Documenting the social and environmental consequences of oil palm plantations in Nicaragua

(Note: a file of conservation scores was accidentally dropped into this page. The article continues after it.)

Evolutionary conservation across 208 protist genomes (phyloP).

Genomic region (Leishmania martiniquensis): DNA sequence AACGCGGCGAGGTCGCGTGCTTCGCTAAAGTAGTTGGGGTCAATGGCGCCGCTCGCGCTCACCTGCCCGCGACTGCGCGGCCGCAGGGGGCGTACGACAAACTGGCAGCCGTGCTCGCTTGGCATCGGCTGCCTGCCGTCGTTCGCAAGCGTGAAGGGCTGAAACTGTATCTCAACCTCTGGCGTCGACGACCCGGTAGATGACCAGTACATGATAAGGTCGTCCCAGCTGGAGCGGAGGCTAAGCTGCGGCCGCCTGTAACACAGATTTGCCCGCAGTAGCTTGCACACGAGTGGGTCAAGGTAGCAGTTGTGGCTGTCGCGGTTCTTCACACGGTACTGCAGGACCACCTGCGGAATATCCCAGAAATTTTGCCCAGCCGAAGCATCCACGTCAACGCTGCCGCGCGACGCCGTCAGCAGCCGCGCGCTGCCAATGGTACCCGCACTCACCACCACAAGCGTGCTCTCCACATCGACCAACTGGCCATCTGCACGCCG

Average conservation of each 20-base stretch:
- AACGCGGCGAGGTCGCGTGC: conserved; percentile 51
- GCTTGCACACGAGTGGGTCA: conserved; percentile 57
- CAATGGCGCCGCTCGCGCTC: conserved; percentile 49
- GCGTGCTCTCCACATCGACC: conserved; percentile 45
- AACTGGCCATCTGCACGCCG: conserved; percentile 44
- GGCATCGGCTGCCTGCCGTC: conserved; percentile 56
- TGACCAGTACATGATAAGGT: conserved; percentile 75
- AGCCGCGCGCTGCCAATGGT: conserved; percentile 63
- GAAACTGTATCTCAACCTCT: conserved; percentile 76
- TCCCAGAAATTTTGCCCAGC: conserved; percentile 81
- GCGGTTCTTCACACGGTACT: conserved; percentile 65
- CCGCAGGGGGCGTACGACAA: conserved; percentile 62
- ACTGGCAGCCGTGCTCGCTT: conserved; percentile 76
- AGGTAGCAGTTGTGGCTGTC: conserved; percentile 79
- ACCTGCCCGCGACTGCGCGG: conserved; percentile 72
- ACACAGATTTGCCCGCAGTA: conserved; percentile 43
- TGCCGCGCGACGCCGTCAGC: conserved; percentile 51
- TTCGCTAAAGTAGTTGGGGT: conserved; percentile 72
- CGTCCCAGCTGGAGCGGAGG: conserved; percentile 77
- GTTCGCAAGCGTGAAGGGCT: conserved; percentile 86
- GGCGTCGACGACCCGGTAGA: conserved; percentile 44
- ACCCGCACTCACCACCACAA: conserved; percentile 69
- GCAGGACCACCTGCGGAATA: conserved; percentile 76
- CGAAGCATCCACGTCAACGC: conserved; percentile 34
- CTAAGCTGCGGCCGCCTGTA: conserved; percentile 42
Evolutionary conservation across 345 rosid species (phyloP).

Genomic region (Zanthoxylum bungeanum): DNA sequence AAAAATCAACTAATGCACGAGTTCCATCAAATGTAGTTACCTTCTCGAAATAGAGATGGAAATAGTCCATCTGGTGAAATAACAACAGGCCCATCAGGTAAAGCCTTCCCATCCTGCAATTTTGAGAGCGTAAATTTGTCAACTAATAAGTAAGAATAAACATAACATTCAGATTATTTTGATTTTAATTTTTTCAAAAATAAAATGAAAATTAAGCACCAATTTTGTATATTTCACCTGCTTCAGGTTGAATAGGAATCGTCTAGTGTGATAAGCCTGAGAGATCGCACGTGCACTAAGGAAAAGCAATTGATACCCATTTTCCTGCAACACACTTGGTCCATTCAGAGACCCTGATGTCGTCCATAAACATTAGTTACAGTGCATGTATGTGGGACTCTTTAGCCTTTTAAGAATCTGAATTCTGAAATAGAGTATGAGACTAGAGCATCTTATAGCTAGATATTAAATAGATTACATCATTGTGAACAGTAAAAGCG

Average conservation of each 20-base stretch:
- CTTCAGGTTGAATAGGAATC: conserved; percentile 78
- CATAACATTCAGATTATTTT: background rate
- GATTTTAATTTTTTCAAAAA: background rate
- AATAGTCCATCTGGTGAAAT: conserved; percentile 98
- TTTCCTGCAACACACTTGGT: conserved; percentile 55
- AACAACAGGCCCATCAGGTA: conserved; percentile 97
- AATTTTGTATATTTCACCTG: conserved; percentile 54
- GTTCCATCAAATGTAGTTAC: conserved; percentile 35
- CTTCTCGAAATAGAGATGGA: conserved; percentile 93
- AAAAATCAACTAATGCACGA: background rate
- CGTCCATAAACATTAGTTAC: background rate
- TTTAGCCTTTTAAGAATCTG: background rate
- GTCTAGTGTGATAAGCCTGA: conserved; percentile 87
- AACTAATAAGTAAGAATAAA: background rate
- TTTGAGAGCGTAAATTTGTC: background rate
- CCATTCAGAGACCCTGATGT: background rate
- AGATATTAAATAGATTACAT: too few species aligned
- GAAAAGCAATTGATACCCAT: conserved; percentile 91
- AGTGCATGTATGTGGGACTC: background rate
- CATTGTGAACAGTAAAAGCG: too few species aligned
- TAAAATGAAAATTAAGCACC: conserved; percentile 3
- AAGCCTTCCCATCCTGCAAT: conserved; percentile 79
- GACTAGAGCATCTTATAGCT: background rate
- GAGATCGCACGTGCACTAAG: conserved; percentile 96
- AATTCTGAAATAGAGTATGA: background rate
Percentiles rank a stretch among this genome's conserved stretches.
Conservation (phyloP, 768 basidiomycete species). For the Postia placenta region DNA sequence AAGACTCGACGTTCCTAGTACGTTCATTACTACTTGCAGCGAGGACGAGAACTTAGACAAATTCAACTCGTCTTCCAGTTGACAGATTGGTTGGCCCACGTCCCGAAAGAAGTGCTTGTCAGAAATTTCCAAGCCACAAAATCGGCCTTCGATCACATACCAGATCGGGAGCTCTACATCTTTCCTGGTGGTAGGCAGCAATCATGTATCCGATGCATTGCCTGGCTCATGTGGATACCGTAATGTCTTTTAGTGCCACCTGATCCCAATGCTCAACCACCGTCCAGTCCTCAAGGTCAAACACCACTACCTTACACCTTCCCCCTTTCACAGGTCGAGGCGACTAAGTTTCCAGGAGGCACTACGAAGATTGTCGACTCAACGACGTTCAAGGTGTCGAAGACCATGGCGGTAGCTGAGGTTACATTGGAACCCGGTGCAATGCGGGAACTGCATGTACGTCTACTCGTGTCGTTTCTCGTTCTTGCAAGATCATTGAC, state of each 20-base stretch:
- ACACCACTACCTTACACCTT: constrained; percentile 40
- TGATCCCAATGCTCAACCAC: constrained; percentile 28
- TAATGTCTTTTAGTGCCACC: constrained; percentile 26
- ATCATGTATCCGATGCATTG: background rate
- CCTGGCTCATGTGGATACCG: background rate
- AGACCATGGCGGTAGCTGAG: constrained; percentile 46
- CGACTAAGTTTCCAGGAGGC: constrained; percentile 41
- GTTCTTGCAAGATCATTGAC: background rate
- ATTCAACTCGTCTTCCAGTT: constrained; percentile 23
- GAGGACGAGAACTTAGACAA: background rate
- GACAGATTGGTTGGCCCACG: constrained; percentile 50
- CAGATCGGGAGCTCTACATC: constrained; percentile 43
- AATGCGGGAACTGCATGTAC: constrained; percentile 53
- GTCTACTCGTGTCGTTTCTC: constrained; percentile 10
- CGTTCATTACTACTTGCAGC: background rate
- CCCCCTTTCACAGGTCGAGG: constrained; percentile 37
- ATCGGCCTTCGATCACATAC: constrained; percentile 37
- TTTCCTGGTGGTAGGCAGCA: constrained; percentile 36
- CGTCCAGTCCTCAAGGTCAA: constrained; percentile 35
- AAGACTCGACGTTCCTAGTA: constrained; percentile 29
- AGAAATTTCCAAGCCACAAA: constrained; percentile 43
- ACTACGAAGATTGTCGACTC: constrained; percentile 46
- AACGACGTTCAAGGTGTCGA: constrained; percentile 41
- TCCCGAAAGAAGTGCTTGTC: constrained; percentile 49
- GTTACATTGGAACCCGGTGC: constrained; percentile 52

Palm oil production is expanding in many tropical areas worldwide. The implications for the landscape, social relations and living conditions in the respective areas are the subject of a controversial debate. This article explores the social, economic, and environmental impacts caused by palm oil production in two places in south-eastern Nicaragua: Kukra Hill and Boca de Sábalos. From a theoretical perspective of political ecology, this article reflects on the opportunities and limitations of non-governmental organisations (NGOs) and researchers in documenting social and environmental impacts of one crop within a process of agrarian change in a local setting. The study sheds light on the social and environmental consequences of oil palm cultivation in both places. The text departs from reports and documentation gathered by two Nicaraguan NGOs, Centro Humboldt and Fundación del Rio, who used participatory methods to gather information. Their documentation is complemented by interviews of additional actors involved and affected by oil palm, impressions of field work at both sites, as well as an analysis of newspaper articles. The findings of the analysis concern multiple topics. Firstly, the research suggests that large-scale oil palm plantations accelerate land use changes, contribute to deforestation, and decrease local food sovereignty. Secondly, with large-scale oil palm plantations, the overall use and contamination of water increases and pesticide use multiplies, which has severe impacts on human and animal health. Nevertheless, local authorities perceive themselves as facing a dilemma: they welcome the tax revenue and job creation, and therefore some ignore their citizens’ complaints, while others perceive that they themselves lack control mechanisms. Furthermore, bad working conditions, low safety standards, and ignorance of workers’ rights are subjects of conflict.